Dr. Roger Hoopingarner (C) - Dr. Hoopingarner is professor emeritus at Michigan State University where he has been on the faculty for 39 years.  Dr. Hoopingarner has conducted bee research on a variety of subjects including the metabolism of pesticides, genetic effects of pesticides on insects, system modeling of honey bee pollination, honey bee colony dynamics, European foulbrood disease, plant disease transmission through pollination, and varroa and honey bee population dynamics.  He is currently president of the American Association of Professional Apiculturists and the Michigan Beekeeper’s Association.  Dr. Hoopingarner earned his Ph.D. at the University of Wisconsin where he studied genetic and environmental factors affecting honey bee queen production.
 

Dr. Wyatt Mangum (S/C) - Dr. Mangum has kept bees for over 30 years, beginning at the age of ten.  Currently, he manages 200 colonies.  In addition, he maintains 30 observation hives where he conducts experimental work with queen cells and swarming, and bee behavior.  Dr. Mangum writes a column on honey bee biology for the American Bee Journal and takes photographs of bees.  Dr. Mangum has an interest in the history of apiculture.  He owns an extensive collection of antique beekeeping equipment, including hives dating back to the 1840's and over 100 old smokers.  Dr. Mangum’s diverse collegiate education includes a B.S. in physics from Virginia Polytechnic Institute and State University, a M.S. in mathematics and a Ph.D. in genetics both from North Carolina State University.  He currently teaches mathematics at Mary Washington College in Fredericksburg, Virginia.
 

Dr. Jeffery S. Pettis (C) - Dr. Pettis is a research entomologist at the USDA Bee Research Laboratory in Beltsville, Maryland.  He is currently conducting research on the control of parasitic mites, small hive beetles and American foulbrood in honey bees.  Dr. Pettis completed his B.S. and M.S. degrees in entomology at the University of Georgia.  He earned his doctoral degree at Texas A&M University supported by a research agreement with the USDA Honey Bee Research Unit in Weslaco, Texas.  His work there focused on the reproduction and dispersal behavior of honey bee tracheal mites.  Dr. Pettis worked as a postdoctoral associate at Simon Fraser University with Dr. Mark Winston where he studied the role of pheromones on honey bee behavior and crop pollination, and resistance mechanisms of honey bees to tracheal mites.
 

Dr. Hachiro Shimanuki (C) - Dr. Shimanuki is a research microbiologist at the USDA Bee Research Laboratory in Beltsville, Maryland.  “Shim”, as he is known to most of friends, is responsible for coordinating honey bee research between the USDA bee laboratories and other Federal agencies to ensure that new technology is made available to the bee industry.  In addition, he oversees the bee disease identification service performed by the Bee Research Laboratory.  Shim is considered the dean when it comes to bee diseases and pests.  He has worked tirelessly during his career to help beekeepers overcome disease and pest problems in their honey bee colonies.  Dr. Shimanuki received his B.S. degree from the University of Hawaii and his Ph.D. from Iowa State University where he studied honey bees with Dr. Walter C. Rothenbuhler.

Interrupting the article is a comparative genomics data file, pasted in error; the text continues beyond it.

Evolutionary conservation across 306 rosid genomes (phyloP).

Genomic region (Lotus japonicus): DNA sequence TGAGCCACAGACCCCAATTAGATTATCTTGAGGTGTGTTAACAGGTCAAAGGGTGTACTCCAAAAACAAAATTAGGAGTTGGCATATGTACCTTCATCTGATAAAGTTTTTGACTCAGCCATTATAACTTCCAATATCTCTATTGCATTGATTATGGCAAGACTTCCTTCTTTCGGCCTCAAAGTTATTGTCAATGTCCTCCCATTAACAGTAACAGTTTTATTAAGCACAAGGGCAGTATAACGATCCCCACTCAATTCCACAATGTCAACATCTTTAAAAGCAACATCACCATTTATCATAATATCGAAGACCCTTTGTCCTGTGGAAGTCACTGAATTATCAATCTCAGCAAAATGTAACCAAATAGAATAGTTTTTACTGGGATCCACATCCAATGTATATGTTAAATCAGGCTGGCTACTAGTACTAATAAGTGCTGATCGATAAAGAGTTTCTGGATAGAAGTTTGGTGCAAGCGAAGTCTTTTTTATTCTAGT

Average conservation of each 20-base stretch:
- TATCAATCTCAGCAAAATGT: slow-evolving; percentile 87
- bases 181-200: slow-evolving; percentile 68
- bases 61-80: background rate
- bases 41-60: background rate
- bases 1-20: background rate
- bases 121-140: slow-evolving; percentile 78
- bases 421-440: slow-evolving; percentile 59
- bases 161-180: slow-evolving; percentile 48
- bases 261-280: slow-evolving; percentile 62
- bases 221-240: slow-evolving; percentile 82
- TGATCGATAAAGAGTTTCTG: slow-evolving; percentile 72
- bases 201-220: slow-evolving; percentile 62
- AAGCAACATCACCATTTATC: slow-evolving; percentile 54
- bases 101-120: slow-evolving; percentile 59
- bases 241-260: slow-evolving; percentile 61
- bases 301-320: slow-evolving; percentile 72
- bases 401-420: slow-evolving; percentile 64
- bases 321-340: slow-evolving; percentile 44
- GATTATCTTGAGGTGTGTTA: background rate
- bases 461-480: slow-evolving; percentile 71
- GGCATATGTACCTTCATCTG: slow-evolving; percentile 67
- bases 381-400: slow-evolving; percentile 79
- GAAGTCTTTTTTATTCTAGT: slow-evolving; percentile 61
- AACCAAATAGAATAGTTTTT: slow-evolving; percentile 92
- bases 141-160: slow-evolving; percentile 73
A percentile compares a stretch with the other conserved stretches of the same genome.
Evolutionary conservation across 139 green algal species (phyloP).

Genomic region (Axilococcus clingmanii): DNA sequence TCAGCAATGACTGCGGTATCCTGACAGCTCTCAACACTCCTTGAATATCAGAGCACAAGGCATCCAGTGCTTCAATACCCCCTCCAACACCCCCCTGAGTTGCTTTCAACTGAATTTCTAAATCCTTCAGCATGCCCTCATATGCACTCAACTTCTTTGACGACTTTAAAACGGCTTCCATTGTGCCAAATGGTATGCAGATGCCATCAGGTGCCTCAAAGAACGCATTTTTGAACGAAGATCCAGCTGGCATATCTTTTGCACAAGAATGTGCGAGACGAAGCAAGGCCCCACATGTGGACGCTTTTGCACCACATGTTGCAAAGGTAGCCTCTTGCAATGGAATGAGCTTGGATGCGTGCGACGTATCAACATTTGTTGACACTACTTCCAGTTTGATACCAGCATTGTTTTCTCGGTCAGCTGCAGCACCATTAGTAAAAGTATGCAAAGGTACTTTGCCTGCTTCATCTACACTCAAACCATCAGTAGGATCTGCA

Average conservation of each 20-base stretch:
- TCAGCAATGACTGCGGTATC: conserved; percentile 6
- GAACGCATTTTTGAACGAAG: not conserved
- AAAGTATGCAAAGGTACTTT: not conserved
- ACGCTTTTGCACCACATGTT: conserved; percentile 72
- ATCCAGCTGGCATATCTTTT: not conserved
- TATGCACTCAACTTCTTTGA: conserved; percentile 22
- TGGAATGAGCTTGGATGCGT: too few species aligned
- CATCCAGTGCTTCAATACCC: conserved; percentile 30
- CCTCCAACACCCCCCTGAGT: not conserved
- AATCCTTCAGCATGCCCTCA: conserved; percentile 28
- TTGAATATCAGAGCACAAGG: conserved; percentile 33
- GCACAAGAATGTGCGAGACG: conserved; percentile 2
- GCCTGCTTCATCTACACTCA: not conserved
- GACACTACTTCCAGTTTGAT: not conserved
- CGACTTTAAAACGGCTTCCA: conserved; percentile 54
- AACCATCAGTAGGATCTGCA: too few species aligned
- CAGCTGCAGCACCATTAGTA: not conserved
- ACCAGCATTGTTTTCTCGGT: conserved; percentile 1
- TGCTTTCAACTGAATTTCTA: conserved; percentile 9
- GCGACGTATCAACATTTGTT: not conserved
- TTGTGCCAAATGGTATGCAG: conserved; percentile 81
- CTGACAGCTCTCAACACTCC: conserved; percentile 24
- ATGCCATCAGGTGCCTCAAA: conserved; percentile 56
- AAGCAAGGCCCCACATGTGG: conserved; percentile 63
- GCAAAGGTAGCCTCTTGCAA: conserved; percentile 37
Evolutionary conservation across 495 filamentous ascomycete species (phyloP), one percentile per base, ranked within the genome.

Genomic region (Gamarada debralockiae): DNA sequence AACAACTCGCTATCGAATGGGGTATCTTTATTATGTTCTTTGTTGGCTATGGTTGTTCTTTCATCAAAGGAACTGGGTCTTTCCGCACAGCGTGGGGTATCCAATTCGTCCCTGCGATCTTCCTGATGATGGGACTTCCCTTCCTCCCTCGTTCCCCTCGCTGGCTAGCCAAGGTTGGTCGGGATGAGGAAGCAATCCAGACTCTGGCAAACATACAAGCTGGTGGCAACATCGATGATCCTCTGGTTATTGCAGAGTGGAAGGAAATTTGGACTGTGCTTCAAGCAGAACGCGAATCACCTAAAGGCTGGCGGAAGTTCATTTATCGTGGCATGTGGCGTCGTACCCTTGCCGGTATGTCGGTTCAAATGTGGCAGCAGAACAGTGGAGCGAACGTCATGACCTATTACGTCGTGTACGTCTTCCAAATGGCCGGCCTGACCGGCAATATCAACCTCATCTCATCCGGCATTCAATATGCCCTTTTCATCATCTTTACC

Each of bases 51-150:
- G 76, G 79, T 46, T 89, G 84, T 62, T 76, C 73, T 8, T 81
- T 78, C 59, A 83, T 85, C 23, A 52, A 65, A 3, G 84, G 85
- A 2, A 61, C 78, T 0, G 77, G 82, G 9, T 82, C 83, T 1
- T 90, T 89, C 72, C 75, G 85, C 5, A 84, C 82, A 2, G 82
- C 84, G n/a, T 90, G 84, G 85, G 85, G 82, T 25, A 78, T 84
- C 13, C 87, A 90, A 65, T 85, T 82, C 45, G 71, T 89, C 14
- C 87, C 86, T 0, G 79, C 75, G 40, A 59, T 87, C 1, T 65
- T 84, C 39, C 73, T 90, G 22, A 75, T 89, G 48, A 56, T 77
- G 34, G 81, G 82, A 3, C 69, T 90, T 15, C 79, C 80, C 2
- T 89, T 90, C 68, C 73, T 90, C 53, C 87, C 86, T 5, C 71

Dr. James E. Tew (C) - Dr. Tew is an associate professor of entomology at the Ohio State University.  Since 1978, Dr. Tew has taught classes, provided extension services, and conducted applied research on both honey bees and honey bee behavior.  Additionally, he has written numerous beekeeping articles for beekeeping journals.  Dr. Tew has traveled widely to observe beekeeping techniques and procedures.  From 1987 to 1995, he served as the National Program Leader for Beekeeping for the USDA Extension Service, Washington D.C.  Currently, Dr. Tew is conducting a regionalized cooperative extension beekeeping project with Auburn University in which basic Alabama extension responsibilities are conducted by Dr. Tew from Ohio.  Dr. Tew is much sought after for his entertaining and educational lectures on beekeeping related topics.  Dr. Tew earned his Ph.D. at the University of Maryland under the direction of Dr. Dewey M. Caron.
 

Mahmoud A. Ali holds a M.Sc. Degree from Ain Shams University in Cairo, Egypt where he is an instructor in apiculture, insect taxonomy, and insect morphology.  His Masters Thesis research examined factors affecting royal jelly production.  He has published research on the effect of larval age at grafting on royal jelly production and composition and on the effect of supplemental food types in nurse colonies.  In February 1999, he began a two-year stay at the University of Nebraska as a visiting scholar.  He is working with Dr. Marion Ellis to evaluate candidate natural and synthetic products for varroa mite control and to establish treatment thresholds for varroa mites in the North Central Region of the U.S.